With so many tech skills in high demand, it’s truly a great time to be working in the field. Despite the good news for IT pros, it’s still a competitive environment that sees more individuals enter the industry each day. As hiring managers get flooded with more and more applicants for their lucrative openings, how can your resume stand out? In order to improve your technical resume, it’s necessary to understand that employers are evaluating applicants based on two specific factors.
Can You Do the Job?
First and foremost, employers want to know if you can accomplish at least 85-90% of the job requirements. Providing your previous relevant experience is a good step forward, but many other applicants will have similar backgrounds. Likewise, many understand that 80% of resumes start out in keyword-searchable databases, so including important terms from the job description in your resume is a good first step. The best technical resumes take things a step further.
Adding a “featured project” section is often the clearest, quickest way to convey to a hiring manager that you can absolutely get the job done. Such a section can be most effective when placed in the top 33% of your resume. Let’s take a look at an example for candidate John Smith, applying for a Network Security Engineering job at the regional headquarters of a major retailor:
Featured Project: Identifying and Securing a Data Breach, May 2017
- Managed a severe data breach that put the credit card information of 3,000+ customers for a subsidiary of X Inc. at risk
- Created and executed a plan to quickly locate the entry point of the breach, determine if data was corrupted or left company servers, and safeguard against future similar problems
- Used custom code to check for backdoors within the first six hours, identified four potential areas for a breach within another six hours, and subsequently pinpointed that the breach resulted from an outdated operating system on a little-used computer in the subsidiary’s server room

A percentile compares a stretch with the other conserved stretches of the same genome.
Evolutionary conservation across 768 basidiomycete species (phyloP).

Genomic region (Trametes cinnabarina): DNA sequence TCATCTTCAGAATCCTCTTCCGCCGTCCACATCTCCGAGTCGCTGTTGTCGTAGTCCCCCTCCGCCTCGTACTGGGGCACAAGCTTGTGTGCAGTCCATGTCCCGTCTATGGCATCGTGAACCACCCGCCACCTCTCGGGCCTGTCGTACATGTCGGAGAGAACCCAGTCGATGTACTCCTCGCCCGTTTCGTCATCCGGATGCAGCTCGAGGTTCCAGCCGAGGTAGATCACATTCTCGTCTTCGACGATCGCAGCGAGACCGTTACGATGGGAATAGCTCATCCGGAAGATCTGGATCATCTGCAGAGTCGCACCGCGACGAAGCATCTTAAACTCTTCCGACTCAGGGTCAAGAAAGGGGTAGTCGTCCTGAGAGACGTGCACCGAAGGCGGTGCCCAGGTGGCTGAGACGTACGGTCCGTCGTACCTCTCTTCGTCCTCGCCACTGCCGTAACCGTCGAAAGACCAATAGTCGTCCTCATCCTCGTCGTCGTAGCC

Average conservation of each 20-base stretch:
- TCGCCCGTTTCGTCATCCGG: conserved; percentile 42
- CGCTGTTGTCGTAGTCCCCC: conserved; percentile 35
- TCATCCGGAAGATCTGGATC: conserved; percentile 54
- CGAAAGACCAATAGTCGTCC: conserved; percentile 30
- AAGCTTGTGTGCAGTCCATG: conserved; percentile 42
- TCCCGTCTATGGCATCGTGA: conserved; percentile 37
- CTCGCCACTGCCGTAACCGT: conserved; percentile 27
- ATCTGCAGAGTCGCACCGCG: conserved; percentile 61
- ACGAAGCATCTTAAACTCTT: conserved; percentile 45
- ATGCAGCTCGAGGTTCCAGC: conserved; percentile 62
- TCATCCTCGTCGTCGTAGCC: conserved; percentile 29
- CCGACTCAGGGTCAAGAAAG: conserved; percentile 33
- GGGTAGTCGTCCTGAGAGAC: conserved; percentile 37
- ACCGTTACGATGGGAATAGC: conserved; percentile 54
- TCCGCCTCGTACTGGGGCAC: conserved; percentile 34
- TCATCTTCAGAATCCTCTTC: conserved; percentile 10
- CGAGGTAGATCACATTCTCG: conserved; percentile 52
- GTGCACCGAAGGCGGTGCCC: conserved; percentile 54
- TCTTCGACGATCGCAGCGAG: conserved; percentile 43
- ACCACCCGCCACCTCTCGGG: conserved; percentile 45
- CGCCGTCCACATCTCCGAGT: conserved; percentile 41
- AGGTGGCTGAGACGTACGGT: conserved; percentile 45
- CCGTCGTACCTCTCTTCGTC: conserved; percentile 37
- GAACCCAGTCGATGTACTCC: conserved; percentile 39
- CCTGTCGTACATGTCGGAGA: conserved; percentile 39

- Updated the operating system immediately as a quick solution; patched the other three vulnerabilities, recommended a cybersecurity policy regarding updates, and confirmed that no customer data was compromised
Consider the above example, which employs the STAR technique (Situation, Task, Action, Result). Was it super technical, or could you show it to someone outside of the IT industry and expect them to understand it? Those looking at your resume are not just the highly-technical managers who might be your boss. HR departments are often tasked with evaluating resumes first, and while they can certainly match a list of skills to a list of requirements in the job description, a strong featured project section in layman’s terms can capture their attention and prove you are the perfect fit for the role.
Do You Fit the Employee Culture?
The second factor employers are looking for when evaluating candidates is cultural fit. They want to know if you’ll get along with coworkers and blend smoothly into the current workplace environment. Employee turnover is extremely costly for a business, and employers find cultural fit to be the #1 factor that determines retention. While this factor is best assessed during an interview, there are still ways for your resume to portray that you’re a great fit for a certain company.
Firstly, a coherent, organized, and clearly written resume will tell an HR rep or hiring manager that you’re an excellent communicator. This is of the utmost importance even in technical roles, since 77% of employers value soft skills as much as hard skills. The ability of a programmer, developer, or other tech professional to communicate with anyone in an organization, whether it’s a peer on a team-based project or an executive during a quarterly report presentation, is essential for fitting in.
Secondly, in addition to all your technical accomplishments, role responsibilities, skills, degrees, and certifications, your resume should show that you’re a well-rounded individual. Scour your past for any extracurricular activities you’ve participated in, whether that includes formal organizations, volunteer groups, charity work, or even coaching a child’s soccer team. Likewise, consider activities related to your career that fall outside of specific role responsibilities. Do you participate in hackathons, attend a meetup group for developers, or advise your church on how to secure their network? Any of the above can help a hiring manager perceive that you’re a strong cultural fit.
Improving Your Technical Resume
Few people look forward to updating their technical resume, but creating the best possible document that proves you can do the job and seamlessly fit into an organization is essential for progressing your tech career. Despite the great job market that IT pros enjoy today, there is always competition for any open role, and organizations will not hand over a highly-compensated tech position to a candidate unless they’re confident they’ve found the cream of the crop. Focus on the two factors hiring managers look for in a resume, and that candidate could very well be you.